If The Atlantic and the Washington Post are to be believed, the threat assessments of all credible people exclude consideration of scenarios in which the threats are actually carried out. Memo to credible people: Self-destructive acts of evil aren’t unknown among those who extol jihad and martyrdom. If you’d sacrifice yourself to kill a dozen infidels, you’d do the same to kill millions. Who doubts that the 9/11 hijackers would have detonated a nuclear bomb in New York City if they could have? Who can be confident that those who control Iran’s military apparatus, or who may control it in the future, wouldn’t be willing to do the same?

Left unexplained is why the experts would fail to take this possibility seriously. Allow me to venture a hypothesis. In the penultimate chapter of their book on conservatives in academia, Passing on the Right, John A. Shields and Joshua M. Dunn Sr. note that academics, in addition to being less religious than other Americans, have a tendency to downplay the role of religious belief in shaping history. Plausibly, the bias they identify explains why liberal academics, and liberals generally, insist that secular concerns like poverty, not religious belief, are the primary “root causes” of such terrorism.

What seems to be at work here is the “false consensus effect,” the cognitive bias that leads one to assume that one’s own beliefs and motivations are more widely held than they actually are. Liberals value tolerance, especially racial tolerance. So if the false consensus effect is present in their thinking, we would also expect them to downplay the role of attitudes that are wildly out of line with that priority. Consistent with that prediction, we find liberal academics, commentators, and politicians downplaying genocidal hatred and emphasizing strategic considerations when they analyze the regime’s motives.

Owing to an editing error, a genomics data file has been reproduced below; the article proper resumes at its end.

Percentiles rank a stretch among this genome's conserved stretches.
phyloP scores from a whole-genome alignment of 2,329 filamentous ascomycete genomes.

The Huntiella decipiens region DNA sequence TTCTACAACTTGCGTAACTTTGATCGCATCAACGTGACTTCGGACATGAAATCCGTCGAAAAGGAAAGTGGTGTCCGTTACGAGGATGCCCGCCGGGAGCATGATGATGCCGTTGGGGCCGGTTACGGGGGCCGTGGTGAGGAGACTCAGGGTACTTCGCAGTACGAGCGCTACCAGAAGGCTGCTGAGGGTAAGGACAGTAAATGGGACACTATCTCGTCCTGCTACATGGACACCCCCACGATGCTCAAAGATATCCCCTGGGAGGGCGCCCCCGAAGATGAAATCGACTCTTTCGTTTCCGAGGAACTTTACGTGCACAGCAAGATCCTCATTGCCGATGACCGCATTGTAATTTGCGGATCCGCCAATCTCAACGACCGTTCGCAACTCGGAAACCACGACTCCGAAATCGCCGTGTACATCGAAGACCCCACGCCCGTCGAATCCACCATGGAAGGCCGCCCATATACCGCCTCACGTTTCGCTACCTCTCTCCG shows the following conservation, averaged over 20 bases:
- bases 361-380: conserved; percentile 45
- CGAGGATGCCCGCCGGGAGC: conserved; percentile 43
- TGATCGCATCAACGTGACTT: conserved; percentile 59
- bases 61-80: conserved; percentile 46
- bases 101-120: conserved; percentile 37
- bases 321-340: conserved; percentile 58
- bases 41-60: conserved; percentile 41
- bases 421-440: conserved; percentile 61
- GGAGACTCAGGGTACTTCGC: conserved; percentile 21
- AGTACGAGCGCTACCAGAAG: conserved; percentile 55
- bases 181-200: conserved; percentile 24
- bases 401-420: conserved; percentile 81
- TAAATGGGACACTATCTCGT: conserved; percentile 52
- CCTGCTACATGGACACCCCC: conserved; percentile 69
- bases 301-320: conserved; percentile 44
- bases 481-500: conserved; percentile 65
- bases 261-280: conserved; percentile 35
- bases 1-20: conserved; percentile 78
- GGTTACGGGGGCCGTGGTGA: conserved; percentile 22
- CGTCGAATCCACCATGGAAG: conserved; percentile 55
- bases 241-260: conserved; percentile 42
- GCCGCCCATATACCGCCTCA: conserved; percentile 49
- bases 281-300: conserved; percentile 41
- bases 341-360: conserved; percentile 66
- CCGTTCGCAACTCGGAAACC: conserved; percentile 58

Contrary to the assurances of the intelligentsia, a nuclear attack by Iran is not unthinkable. True, it would not be in accord with Iran’s national interest, as defined by Western experts. But a fanatical regime may regard “death to Israel” and “death to America” as being higher priorities. (Those slogans seem to be more popular in Tehran than “national interest — yay!”) Risk assessments shouldn’t be circumscribed by the presumed limits of human depravity. Evil need not be rational. Self-deception about that reality is the ultimate form of unilateral disarmament.

— Spencer Case is a doctoral student at the University of Colorado–Boulder and a veteran of the Iraq and Afghanistan wars.